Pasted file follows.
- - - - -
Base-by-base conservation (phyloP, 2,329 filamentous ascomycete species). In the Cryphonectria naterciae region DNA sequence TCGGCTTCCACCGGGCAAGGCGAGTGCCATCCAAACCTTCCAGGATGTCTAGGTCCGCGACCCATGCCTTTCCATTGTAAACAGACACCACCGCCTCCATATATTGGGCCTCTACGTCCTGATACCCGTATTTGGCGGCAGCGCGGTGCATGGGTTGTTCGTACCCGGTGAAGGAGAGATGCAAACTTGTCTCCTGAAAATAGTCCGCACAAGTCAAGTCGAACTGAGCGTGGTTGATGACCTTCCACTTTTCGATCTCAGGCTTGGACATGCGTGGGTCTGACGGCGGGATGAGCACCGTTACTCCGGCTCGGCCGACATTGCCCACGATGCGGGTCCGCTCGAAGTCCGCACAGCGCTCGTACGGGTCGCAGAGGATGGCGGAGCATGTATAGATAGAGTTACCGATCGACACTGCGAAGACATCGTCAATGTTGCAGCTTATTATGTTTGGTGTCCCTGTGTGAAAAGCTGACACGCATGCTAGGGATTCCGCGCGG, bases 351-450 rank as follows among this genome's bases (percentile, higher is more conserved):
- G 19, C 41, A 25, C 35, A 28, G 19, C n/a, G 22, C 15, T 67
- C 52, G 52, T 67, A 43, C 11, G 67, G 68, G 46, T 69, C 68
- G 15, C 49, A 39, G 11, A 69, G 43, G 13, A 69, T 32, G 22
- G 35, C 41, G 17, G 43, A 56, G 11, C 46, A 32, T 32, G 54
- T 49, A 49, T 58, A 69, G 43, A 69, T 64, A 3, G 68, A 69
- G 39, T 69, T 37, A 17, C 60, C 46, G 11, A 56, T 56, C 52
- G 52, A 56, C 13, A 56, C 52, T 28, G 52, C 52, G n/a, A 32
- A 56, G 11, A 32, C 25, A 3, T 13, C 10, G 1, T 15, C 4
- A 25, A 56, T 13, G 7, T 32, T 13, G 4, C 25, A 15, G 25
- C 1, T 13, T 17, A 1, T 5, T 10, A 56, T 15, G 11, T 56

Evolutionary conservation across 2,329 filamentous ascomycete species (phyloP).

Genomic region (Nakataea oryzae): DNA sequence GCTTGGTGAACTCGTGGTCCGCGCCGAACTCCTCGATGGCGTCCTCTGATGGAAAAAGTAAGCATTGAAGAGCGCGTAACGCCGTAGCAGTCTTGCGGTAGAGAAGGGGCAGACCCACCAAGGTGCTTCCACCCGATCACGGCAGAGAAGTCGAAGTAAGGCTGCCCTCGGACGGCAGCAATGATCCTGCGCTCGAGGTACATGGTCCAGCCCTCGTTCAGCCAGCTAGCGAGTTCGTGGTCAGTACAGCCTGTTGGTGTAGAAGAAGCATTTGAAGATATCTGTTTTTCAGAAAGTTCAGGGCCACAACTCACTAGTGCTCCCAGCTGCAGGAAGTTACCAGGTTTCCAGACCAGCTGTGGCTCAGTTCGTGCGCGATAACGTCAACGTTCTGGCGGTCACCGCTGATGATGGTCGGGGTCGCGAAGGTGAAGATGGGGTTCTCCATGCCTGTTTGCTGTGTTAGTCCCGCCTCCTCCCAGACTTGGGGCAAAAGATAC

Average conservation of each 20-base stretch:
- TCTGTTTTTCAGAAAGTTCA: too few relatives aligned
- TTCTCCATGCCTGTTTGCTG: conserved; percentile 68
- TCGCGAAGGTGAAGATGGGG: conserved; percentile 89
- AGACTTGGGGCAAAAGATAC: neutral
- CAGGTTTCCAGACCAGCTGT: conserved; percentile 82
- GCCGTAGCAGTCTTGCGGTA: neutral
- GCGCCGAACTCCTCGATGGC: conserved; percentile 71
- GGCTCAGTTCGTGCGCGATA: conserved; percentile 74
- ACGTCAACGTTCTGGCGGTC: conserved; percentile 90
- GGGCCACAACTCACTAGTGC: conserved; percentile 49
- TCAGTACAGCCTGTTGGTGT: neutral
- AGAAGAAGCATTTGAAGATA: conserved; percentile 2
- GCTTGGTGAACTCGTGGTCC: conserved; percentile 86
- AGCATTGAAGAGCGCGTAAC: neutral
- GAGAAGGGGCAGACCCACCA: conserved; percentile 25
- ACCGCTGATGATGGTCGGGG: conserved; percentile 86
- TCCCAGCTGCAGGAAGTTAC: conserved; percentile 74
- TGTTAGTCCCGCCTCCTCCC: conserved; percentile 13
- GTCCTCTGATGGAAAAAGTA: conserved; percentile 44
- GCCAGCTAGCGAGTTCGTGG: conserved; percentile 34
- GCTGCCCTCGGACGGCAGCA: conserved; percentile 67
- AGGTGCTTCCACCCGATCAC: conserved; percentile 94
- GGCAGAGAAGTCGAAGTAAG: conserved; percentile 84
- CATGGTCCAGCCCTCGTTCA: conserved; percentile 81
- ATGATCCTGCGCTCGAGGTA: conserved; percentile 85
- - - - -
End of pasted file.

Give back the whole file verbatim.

Base-by-base conservation (phyloP, 2,329 filamentous ascomycete species). In the Cryphonectria naterciae region DNA sequence TCGGCTTCCACCGGGCAAGGCGAGTGCCATCCAAACCTTCCAGGATGTCTAGGTCCGCGACCCATGCCTTTCCATTGTAAACAGACACCACCGCCTCCATATATTGGGCCTCTACGTCCTGATACCCGTATTTGGCGGCAGCGCGGTGCATGGGTTGTTCGTACCCGGTGAAGGAGAGATGCAAACTTGTCTCCTGAAAATAGTCCGCACAAGTCAAGTCGAACTGAGCGTGGTTGATGACCTTCCACTTTTCGATCTCAGGCTTGGACATGCGTGGGTCTGACGGCGGGATGAGCACCGTTACTCCGGCTCGGCCGACATTGCCCACGATGCGGGTCCGCTCGAAGTCCGCACAGCGCTCGTACGGGTCGCAGAGGATGGCGGAGCATGTATAGATAGAGTTACCGATCGACACTGCGAAGACATCGTCAATGTTGCAGCTTATTATGTTTGGTGTCCCTGTGTGAAAAGCTGACACGCATGCTAGGGATTCCGCGCGG, bases 351-450 rank as follows among this genome's bases (percentile, higher is more conserved):
- G 19, C 41, A 25, C 35, A 28, G 19, C n/a, G 22, C 15, T 67
- C 52, G 52, T 67, A 43, C 11, G 67, G 68, G 46, T 69, C 68
- G 15, C 49, A 39, G 11, A 69, G 43, G 13, A 69, T 32, G 22
- G 35, C 41, G 17, G 43, A 56, G 11, C 46, A 32, T 32, G 54
- T 49, A 49, T 58, A 69, G 43, A 69, T 64, A 3, G 68, A 69
- G 39, T 69, T 37, A 17, C 60, C 46, G 11, A 56, T 56, C 52
- G 52, A 56, C 13, A 56, C 52, T 28, G 52, C 52, G n/a, A 32
- A 56, G 11, A 32, C 25, A 3, T 13, C 10, G 1, T 15, C 4
- A 25, A 56, T 13, G 7, T 32, T 13, G 4, C 25, A 15, G 25
- C 1, T 13, T 17, A 1, T 5, T 10, A 56, T 15, G 11, T 56

Evolutionary conservation across 2,329 filamentous ascomycete species (phyloP).

Genomic region (Nakataea oryzae): DNA sequence GCTTGGTGAACTCGTGGTCCGCGCCGAACTCCTCGATGGCGTCCTCTGATGGAAAAAGTAAGCATTGAAGAGCGCGTAACGCCGTAGCAGTCTTGCGGTAGAGAAGGGGCAGACCCACCAAGGTGCTTCCACCCGATCACGGCAGAGAAGTCGAAGTAAGGCTGCCCTCGGACGGCAGCAATGATCCTGCGCTCGAGGTACATGGTCCAGCCCTCGTTCAGCCAGCTAGCGAGTTCGTGGTCAGTACAGCCTGTTGGTGTAGAAGAAGCATTTGAAGATATCTGTTTTTCAGAAAGTTCAGGGCCACAACTCACTAGTGCTCCCAGCTGCAGGAAGTTACCAGGTTTCCAGACCAGCTGTGGCTCAGTTCGTGCGCGATAACGTCAACGTTCTGGCGGTCACCGCTGATGATGGTCGGGGTCGCGAAGGTGAAGATGGGGTTCTCCATGCCTGTTTGCTGTGTTAGTCCCGCCTCCTCCCAGACTTGGGGCAAAAGATAC

Average conservation of each 20-base stretch:
- TCTGTTTTTCAGAAAGTTCA: too few relatives aligned
- TTCTCCATGCCTGTTTGCTG: conserved; percentile 68
- TCGCGAAGGTGAAGATGGGG: conserved; percentile 89
- AGACTTGGGGCAAAAGATAC: neutral
- CAGGTTTCCAGACCAGCTGT: conserved; percentile 82
- GCCGTAGCAGTCTTGCGGTA: neutral
- GCGCCGAACTCCTCGATGGC: conserved; percentile 71
- GGCTCAGTTCGTGCGCGATA: conserved; percentile 74
- ACGTCAACGTTCTGGCGGTC: conserved; percentile 90
- GGGCCACAACTCACTAGTGC: conserved; percentile 49
- TCAGTACAGCCTGTTGGTGT: neutral
- AGAAGAAGCATTTGAAGATA: conserved; percentile 2
- GCTTGGTGAACTCGTGGTCC: conserved; percentile 86
- AGCATTGAAGAGCGCGTAAC: neutral
- GAGAAGGGGCAGACCCACCA: conserved; percentile 25
- ACCGCTGATGATGGTCGGGG: conserved; percentile 86
- TCCCAGCTGCAGGAAGTTAC: conserved; percentile 74
- TGTTAGTCCCGCCTCCTCCC: conserved; percentile 13
- GTCCTCTGATGGAAAAAGTA: conserved; percentile 44
- GCCAGCTAGCGAGTTCGTGG: conserved; percentile 34
- GCTGCCCTCGGACGGCAGCA: conserved; percentile 67
- AGGTGCTTCCACCCGATCAC: conserved; percentile 94
- GGCAGAGAAGTCGAAGTAAG: conserved; percentile 84
- CATGGTCCAGCCCTCGTTCA: conserved; percentile 81
- ATGATCCTGCGCTCGAGGTA: conserved; percentile 85